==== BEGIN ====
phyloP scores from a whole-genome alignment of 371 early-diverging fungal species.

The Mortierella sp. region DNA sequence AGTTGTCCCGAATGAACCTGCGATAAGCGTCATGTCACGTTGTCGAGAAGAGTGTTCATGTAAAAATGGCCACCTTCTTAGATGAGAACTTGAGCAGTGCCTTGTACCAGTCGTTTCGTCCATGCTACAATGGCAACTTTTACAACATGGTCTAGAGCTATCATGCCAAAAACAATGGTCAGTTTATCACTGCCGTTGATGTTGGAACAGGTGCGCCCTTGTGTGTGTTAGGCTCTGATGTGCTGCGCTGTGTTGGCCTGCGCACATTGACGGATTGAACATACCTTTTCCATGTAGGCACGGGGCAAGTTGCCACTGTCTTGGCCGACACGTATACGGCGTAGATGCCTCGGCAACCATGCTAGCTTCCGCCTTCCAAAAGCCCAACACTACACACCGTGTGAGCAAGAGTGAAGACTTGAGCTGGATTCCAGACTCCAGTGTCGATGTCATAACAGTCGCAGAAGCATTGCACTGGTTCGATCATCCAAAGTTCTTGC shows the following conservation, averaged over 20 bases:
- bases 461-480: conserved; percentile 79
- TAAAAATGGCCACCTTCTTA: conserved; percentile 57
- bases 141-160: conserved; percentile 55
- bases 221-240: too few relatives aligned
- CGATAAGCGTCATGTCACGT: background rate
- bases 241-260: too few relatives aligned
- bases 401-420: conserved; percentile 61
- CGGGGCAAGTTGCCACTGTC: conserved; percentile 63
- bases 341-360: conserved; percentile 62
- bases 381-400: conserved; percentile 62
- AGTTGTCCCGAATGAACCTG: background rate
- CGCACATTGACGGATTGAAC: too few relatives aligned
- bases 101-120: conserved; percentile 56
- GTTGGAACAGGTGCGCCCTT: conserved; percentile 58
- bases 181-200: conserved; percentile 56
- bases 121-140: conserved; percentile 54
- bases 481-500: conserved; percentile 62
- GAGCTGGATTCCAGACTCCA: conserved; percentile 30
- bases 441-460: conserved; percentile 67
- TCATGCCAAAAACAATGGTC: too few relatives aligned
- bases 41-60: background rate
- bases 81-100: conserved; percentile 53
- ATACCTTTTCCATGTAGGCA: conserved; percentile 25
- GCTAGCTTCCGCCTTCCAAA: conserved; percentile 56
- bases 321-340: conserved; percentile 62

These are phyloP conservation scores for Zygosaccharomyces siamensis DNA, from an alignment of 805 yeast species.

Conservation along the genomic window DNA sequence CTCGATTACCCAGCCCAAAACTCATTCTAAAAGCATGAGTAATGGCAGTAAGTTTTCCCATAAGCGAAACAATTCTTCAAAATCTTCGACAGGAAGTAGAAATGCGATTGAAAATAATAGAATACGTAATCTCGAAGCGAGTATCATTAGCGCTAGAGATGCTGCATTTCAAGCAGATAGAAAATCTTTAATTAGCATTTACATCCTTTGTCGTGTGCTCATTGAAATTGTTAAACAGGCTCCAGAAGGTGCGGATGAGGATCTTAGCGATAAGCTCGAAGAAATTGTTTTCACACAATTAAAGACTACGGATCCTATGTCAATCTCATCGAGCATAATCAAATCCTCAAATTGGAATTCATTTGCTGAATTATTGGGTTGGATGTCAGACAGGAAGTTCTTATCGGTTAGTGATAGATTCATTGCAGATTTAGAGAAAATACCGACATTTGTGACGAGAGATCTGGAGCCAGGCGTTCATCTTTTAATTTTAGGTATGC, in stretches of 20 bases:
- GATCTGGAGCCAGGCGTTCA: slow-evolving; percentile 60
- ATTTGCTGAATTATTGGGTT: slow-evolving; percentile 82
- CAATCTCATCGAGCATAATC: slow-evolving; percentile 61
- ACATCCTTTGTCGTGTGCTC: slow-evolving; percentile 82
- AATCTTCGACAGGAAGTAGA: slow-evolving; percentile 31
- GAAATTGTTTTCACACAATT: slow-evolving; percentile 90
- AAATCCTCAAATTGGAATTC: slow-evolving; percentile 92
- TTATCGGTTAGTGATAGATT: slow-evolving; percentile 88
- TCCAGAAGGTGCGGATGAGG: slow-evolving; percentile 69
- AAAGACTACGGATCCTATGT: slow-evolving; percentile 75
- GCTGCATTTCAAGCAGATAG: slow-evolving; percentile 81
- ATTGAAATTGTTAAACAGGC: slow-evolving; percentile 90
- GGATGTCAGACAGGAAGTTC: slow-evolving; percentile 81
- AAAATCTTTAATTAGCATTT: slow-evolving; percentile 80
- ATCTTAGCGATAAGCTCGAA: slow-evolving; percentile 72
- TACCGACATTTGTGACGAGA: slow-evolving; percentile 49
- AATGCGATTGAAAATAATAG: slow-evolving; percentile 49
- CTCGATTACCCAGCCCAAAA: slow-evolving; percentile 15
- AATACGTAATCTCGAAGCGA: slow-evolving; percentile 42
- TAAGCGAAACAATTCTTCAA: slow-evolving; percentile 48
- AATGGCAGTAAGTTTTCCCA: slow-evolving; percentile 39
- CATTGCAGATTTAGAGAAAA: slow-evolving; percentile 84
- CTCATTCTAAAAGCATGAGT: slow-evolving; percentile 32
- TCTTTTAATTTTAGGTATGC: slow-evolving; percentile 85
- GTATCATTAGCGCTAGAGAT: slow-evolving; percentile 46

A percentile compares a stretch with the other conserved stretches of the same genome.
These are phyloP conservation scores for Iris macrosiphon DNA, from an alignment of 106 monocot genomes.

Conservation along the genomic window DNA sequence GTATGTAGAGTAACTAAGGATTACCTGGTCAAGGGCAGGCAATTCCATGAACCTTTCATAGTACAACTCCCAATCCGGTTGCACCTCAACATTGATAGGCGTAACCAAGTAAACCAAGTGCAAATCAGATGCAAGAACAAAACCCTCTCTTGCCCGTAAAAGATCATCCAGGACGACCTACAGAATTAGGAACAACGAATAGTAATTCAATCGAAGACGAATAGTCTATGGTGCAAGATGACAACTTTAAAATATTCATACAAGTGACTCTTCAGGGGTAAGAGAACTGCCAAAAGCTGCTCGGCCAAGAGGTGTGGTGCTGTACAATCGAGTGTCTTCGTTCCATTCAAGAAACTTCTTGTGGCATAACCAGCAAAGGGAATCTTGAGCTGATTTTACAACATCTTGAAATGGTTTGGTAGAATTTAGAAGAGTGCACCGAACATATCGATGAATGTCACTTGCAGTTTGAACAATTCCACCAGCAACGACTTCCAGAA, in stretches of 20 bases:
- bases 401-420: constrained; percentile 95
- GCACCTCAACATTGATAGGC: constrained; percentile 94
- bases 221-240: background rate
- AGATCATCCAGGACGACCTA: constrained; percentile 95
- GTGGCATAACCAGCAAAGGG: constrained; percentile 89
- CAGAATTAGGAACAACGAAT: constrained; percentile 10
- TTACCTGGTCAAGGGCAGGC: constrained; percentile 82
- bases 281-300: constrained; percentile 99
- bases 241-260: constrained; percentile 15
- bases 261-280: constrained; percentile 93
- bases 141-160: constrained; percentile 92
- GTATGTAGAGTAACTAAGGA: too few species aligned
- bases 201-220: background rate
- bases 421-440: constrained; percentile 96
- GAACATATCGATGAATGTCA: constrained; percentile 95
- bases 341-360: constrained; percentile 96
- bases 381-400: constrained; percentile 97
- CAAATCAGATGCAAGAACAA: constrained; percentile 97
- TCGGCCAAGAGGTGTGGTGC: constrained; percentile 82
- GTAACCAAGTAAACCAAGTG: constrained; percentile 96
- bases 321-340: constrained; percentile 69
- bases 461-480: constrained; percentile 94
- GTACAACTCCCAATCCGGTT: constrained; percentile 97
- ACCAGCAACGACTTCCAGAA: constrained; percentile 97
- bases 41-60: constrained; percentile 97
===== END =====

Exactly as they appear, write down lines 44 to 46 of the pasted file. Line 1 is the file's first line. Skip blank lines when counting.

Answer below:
- ATCTTAGCGATAAGCTCGAA: slow-evolving; percentile 72
- TACCGACATTTGTGACGAGA: slow-evolving; percentile 49
- AATGCGATTGAAAATAATAG: slow-evolving; percentile 49